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This French art collective is building the world’s largest hanging garden

Green walls are great, but they need to work efficiently

March 1, 2018 by  
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You may have heard about green walls or even seen a few. Also called living walls , live walls, eco-walls and vertical gardens , these structures are essentially walls covered in vertically grown plants, and they can appear either inside or outside. The idea has been around for a while, and it’s really caught on lately due to their environmental and health benefits, as well as appealing aesthetics. But not all green walls are made equal. Read on to learn how a green wall should be designed in order to be useful and friendly to the environment. How Do They Work? There are several types of green walls. Some might consider regular walls covered in ivy as a green wall, while others would limit the definition to walls specifically designed to hold vegetation. The latter type can be constructed in various ways . They might consist of panels with pre-planted vegetation, or replaceable trays that fit into slots in the wall, enabling easy removal if necessary. Vertical gardens also vary in terms of how they function. The simpler models require hand watering, while others have self-watering pipe systems. Many green walls rely on hydroponic systems that use drip irrigation. Based on the desired aesthetics and effects, you might choose different types of plants. You can include many varieties of plants, including groundcover, ferns, shrubs, flowers and more. Benefits Green walls have become popular in urban areas where people want to make their space greener but don’t have a lot of room to do so. Vertical gardens ensure the benefits of green space without taking up too much space. They also improve air quality, which is advantageous for people as well as animals and the overall environment. Plants remove carbon dioxide from the air and produce oxygen. They also filter out various contaminants, creating cleaner air, and can remove up 87 percent of airborne toxins inside a home within just 24 hours. This helps people breathe easier, especially indoors where air quality is notoriously bad. Ecowalls can reduce the urban heat-island effect and improve thermal insulation, reducing a building’s energy costs. They can also absorb noise and provide mental health benefits. Research has shown that having plants around can reduce stress and increase productivity by up to 15 percent. Challenges Critics have identified several potential issues with green walls. If the designer doesn’t adequately plan for their project, they say, the costs might outweigh the benefits. Maintaining a green wall requires more work and resources than a regular wall, especially if it doesn’t have a self-watering system. You’ll have to manually water the plants, and even with a self-watering system, the plants will need care at some point. Green walls typically require large amounts of water, which can be unsustainable if supplies are low and the wall isn’t equipped with water recycling equipment. Operating a living wall also requires energy. Producing this energy can have a negative impact on the environment if derived from fossil fuels. How to Make a Green Wall More Efficient A green wall’s efficacy depends on how it’s constructed, operated and maintained. Drip irrigation systems appear in walls that use panels and hydroponic systems, while walls with replaceable trays use tank systems. Drip irrigation tubing is typically about 85 percent more efficient than tank systems. They connect to the building’s plumbing system, while tray systems require manual watering. Drip irrigation systems can also automatically recycle water. You could use recycled water in a tank system from an air conditioning system or another source, but you’d have to do so manually. Because tray systems require more water and use soil, they can attract bugs and form mold, fungus and even introduce pathogens. Due to this possibility, they don’t comply with strict health, safety and hygiene codes in places such as healthcare facilities. These buildings would need to use a hydroponic system. For these reasons, the soil in tray systems must be replaced about every month, which can be costly. Panel systems don’t require this and therefore don’t need as much maintenance. Another factor that can impact a green wall’s efficiency is the type of vegetation with which it is populated. Drought-resistant and local plants need less water than other types of vegetation, so they’re more water-efficient. Plants also, of course, require sunlight. Placing a living wall in an area with a lot of natural light will reduce the amount of artificial light needed and, therefore, the amount of energy it requires. The Importance of Truly Green Green Walls For a green wall to be truly beneficial, you need to use an efficient watering system, put it in the proper place (with ample natural light), and plant vegetation that’s easy to maintain and requires minimal irrigation. Anyone interested to install a green wall, as well as the architects and engineers in charge of designing them, ought to consider the efficiency of the system in addition to their benefits and aesthetics. Photos via Depositphotos , Scott Webb on Unsplash , Mike.dixon.design  via Wikimedia Commons , Kaldari via Wikimedia Commons , AlejandroOrmad via Wikimedia Commons , and Terry Robinson via Wikimedia Commons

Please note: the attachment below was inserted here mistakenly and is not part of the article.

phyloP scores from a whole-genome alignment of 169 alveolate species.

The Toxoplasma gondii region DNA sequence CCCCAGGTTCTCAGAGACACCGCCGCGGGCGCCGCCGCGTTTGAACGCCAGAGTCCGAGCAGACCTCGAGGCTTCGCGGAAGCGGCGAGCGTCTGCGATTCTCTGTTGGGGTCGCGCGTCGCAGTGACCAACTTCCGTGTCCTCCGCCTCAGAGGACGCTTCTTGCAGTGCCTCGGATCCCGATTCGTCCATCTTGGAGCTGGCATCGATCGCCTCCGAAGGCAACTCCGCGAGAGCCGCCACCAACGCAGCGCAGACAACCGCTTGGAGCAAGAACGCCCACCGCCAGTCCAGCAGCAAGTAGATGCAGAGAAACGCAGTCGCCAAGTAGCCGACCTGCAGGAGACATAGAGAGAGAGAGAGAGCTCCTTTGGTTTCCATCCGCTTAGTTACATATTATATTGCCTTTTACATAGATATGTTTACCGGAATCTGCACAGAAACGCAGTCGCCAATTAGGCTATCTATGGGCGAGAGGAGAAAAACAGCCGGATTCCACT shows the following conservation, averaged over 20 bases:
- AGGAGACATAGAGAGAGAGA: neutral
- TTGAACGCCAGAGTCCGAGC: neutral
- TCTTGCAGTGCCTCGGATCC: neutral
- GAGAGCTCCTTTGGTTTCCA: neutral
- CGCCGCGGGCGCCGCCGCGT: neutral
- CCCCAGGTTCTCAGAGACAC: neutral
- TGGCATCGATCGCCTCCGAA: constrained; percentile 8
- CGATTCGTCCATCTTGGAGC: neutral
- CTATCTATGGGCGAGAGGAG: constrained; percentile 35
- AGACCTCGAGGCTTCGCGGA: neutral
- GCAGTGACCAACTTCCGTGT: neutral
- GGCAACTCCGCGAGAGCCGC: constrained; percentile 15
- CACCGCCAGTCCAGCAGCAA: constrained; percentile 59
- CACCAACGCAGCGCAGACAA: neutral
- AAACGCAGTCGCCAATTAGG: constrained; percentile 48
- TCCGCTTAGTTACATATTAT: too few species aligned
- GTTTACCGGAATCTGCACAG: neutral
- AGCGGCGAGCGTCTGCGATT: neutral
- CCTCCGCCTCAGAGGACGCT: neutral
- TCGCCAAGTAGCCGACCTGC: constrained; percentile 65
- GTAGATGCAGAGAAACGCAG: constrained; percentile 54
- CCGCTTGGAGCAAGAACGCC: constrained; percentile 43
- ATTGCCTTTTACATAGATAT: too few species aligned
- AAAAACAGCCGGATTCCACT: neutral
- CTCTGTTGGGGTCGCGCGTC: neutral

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Green walls are great, but they need to work efficiently

Translucent ‘hugging’ towers could help clean Hong Kong’s air pollution

February 20, 2018 by